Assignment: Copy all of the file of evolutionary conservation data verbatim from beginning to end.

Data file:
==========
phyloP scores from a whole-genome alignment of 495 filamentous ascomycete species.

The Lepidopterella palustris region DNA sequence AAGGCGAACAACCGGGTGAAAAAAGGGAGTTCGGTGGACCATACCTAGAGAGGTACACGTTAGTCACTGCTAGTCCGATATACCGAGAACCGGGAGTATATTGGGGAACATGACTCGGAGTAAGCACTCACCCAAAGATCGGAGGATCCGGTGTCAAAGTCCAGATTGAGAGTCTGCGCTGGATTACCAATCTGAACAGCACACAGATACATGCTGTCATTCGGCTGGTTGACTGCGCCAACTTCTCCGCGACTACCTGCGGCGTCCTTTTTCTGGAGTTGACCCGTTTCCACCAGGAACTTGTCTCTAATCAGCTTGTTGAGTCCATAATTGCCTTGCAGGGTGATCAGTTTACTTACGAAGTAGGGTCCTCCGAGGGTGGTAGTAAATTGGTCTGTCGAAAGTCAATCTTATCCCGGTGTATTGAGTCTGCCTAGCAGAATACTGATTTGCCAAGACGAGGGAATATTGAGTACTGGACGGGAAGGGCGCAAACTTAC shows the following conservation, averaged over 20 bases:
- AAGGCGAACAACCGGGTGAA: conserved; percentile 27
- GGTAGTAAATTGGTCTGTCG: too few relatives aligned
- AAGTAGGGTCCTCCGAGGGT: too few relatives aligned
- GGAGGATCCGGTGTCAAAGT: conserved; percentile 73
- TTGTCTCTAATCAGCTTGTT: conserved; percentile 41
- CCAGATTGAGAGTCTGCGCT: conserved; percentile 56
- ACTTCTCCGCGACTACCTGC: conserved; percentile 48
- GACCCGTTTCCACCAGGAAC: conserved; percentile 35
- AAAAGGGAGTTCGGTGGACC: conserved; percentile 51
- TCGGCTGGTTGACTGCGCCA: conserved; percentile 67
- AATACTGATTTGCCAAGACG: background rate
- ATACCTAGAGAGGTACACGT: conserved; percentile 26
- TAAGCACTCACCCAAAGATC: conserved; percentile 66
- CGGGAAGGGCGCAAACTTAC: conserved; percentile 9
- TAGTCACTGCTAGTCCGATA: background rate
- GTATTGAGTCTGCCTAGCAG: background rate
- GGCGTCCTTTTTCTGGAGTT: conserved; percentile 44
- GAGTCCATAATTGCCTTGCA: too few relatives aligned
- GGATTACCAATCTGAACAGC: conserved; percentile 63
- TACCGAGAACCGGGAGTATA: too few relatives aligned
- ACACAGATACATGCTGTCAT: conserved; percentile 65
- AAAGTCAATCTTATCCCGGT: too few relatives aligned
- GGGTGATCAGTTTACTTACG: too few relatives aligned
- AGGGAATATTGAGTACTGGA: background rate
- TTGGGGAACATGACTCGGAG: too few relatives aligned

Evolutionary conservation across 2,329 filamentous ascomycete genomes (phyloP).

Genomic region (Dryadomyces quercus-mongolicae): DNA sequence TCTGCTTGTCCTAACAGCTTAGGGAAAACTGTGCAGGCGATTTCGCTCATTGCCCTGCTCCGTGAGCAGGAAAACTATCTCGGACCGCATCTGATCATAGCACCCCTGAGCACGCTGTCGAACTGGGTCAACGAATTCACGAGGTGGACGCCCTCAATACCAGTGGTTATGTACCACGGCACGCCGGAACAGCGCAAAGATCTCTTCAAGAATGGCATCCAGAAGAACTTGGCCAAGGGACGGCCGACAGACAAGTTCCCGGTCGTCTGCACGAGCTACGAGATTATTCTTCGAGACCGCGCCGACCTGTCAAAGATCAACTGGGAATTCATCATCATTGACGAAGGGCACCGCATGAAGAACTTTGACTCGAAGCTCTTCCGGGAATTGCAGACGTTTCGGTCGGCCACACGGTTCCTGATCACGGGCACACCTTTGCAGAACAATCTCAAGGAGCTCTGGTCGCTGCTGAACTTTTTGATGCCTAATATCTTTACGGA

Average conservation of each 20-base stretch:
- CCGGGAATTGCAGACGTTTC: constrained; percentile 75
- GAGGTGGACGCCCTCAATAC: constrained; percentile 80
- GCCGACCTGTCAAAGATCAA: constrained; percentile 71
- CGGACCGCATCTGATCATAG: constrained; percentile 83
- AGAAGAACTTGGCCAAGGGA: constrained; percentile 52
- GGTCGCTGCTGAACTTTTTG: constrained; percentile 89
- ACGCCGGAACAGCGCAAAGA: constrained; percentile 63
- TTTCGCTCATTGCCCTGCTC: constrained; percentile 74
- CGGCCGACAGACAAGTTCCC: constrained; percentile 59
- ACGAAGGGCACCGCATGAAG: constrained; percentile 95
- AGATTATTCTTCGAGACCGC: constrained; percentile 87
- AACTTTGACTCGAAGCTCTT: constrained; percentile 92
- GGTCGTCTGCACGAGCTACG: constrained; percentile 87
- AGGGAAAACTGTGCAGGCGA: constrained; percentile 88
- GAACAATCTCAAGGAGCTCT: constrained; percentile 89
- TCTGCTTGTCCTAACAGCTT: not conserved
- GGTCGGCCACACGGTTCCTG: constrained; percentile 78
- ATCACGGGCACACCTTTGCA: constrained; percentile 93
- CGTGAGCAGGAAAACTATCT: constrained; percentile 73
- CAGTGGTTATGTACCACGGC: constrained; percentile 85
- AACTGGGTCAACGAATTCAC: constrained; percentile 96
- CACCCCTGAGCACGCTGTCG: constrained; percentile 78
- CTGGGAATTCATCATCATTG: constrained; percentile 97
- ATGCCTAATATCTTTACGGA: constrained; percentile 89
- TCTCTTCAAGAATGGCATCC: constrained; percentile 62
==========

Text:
phyloP scores from a whole-genome alignment of 495 filamentous ascomycete species.

The Lepidopterella palustris region DNA sequence AAGGCGAACAACCGGGTGAAAAAAGGGAGTTCGGTGGACCATACCTAGAGAGGTACACGTTAGTCACTGCTAGTCCGATATACCGAGAACCGGGAGTATATTGGGGAACATGACTCGGAGTAAGCACTCACCCAAAGATCGGAGGATCCGGTGTCAAAGTCCAGATTGAGAGTCTGCGCTGGATTACCAATCTGAACAGCACACAGATACATGCTGTCATTCGGCTGGTTGACTGCGCCAACTTCTCCGCGACTACCTGCGGCGTCCTTTTTCTGGAGTTGACCCGTTTCCACCAGGAACTTGTCTCTAATCAGCTTGTTGAGTCCATAATTGCCTTGCAGGGTGATCAGTTTACTTACGAAGTAGGGTCCTCCGAGGGTGGTAGTAAATTGGTCTGTCGAAAGTCAATCTTATCCCGGTGTATTGAGTCTGCCTAGCAGAATACTGATTTGCCAAGACGAGGGAATATTGAGTACTGGACGGGAAGGGCGCAAACTTAC shows the following conservation, averaged over 20 bases:
- AAGGCGAACAACCGGGTGAA: conserved; percentile 27
- GGTAGTAAATTGGTCTGTCG: too few relatives aligned
- AAGTAGGGTCCTCCGAGGGT: too few relatives aligned
- GGAGGATCCGGTGTCAAAGT: conserved; percentile 73
- TTGTCTCTAATCAGCTTGTT: conserved; percentile 41
- CCAGATTGAGAGTCTGCGCT: conserved; percentile 56
- ACTTCTCCGCGACTACCTGC: conserved; percentile 48
- GACCCGTTTCCACCAGGAAC: conserved; percentile 35
- AAAAGGGAGTTCGGTGGACC: conserved; percentile 51
- TCGGCTGGTTGACTGCGCCA: conserved; percentile 67
- AATACTGATTTGCCAAGACG: background rate
- ATACCTAGAGAGGTACACGT: conserved; percentile 26
- TAAGCACTCACCCAAAGATC: conserved; percentile 66
- CGGGAAGGGCGCAAACTTAC: conserved; percentile 9
- TAGTCACTGCTAGTCCGATA: background rate
- GTATTGAGTCTGCCTAGCAG: background rate
- GGCGTCCTTTTTCTGGAGTT: conserved; percentile 44
- GAGTCCATAATTGCCTTGCA: too few relatives aligned
- GGATTACCAATCTGAACAGC: conserved; percentile 63
- TACCGAGAACCGGGAGTATA: too few relatives aligned
- ACACAGATACATGCTGTCAT: conserved; percentile 65
- AAAGTCAATCTTATCCCGGT: too few relatives aligned
- GGGTGATCAGTTTACTTACG: too few relatives aligned
- AGGGAATATTGAGTACTGGA: background rate
- TTGGGGAACATGACTCGGAG: too few relatives aligned

Evolutionary conservation across 2,329 filamentous ascomycete genomes (phyloP).

Genomic region (Dryadomyces quercus-mongolicae): DNA sequence TCTGCTTGTCCTAACAGCTTAGGGAAAACTGTGCAGGCGATTTCGCTCATTGCCCTGCTCCGTGAGCAGGAAAACTATCTCGGACCGCATCTGATCATAGCACCCCTGAGCACGCTGTCGAACTGGGTCAACGAATTCACGAGGTGGACGCCCTCAATACCAGTGGTTATGTACCACGGCACGCCGGAACAGCGCAAAGATCTCTTCAAGAATGGCATCCAGAAGAACTTGGCCAAGGGACGGCCGACAGACAAGTTCCCGGTCGTCTGCACGAGCTACGAGATTATTCTTCGAGACCGCGCCGACCTGTCAAAGATCAACTGGGAATTCATCATCATTGACGAAGGGCACCGCATGAAGAACTTTGACTCGAAGCTCTTCCGGGAATTGCAGACGTTTCGGTCGGCCACACGGTTCCTGATCACGGGCACACCTTTGCAGAACAATCTCAAGGAGCTCTGGTCGCTGCTGAACTTTTTGATGCCTAATATCTTTACGGA

Average conservation of each 20-base stretch:
- CCGGGAATTGCAGACGTTTC: constrained; percentile 75
- GAGGTGGACGCCCTCAATAC: constrained; percentile 80
- GCCGACCTGTCAAAGATCAA: constrained; percentile 71
- CGGACCGCATCTGATCATAG: constrained; percentile 83
- AGAAGAACTTGGCCAAGGGA: constrained; percentile 52
- GGTCGCTGCTGAACTTTTTG: constrained; percentile 89
- ACGCCGGAACAGCGCAAAGA: constrained; percentile 63
- TTTCGCTCATTGCCCTGCTC: constrained; percentile 74
- CGGCCGACAGACAAGTTCCC: constrained; percentile 59
- ACGAAGGGCACCGCATGAAG: constrained; percentile 95
- AGATTATTCTTCGAGACCGC: constrained; percentile 87
- AACTTTGACTCGAAGCTCTT: constrained; percentile 92
- GGTCGTCTGCACGAGCTACG: constrained; percentile 87
- AGGGAAAACTGTGCAGGCGA: constrained; percentile 88
- GAACAATCTCAAGGAGCTCT: constrained; percentile 89
- TCTGCTTGTCCTAACAGCTT: not conserved
- GGTCGGCCACACGGTTCCTG: constrained; percentile 78
- ATCACGGGCACACCTTTGCA: constrained; percentile 93
- CGTGAGCAGGAAAACTATCT: constrained; percentile 73
- CAGTGGTTATGTACCACGGC: constrained; percentile 85
- AACTGGGTCAACGAATTCAC: constrained; percentile 96
- CACCCCTGAGCACGCTGTCG: constrained; percentile 78
- CTGGGAATTCATCATCATTG: constrained; percentile 97
- ATGCCTAATATCTTTACGGA: constrained; percentile 89
- TCTCTTCAAGAATGGCATCC: constrained; percentile 62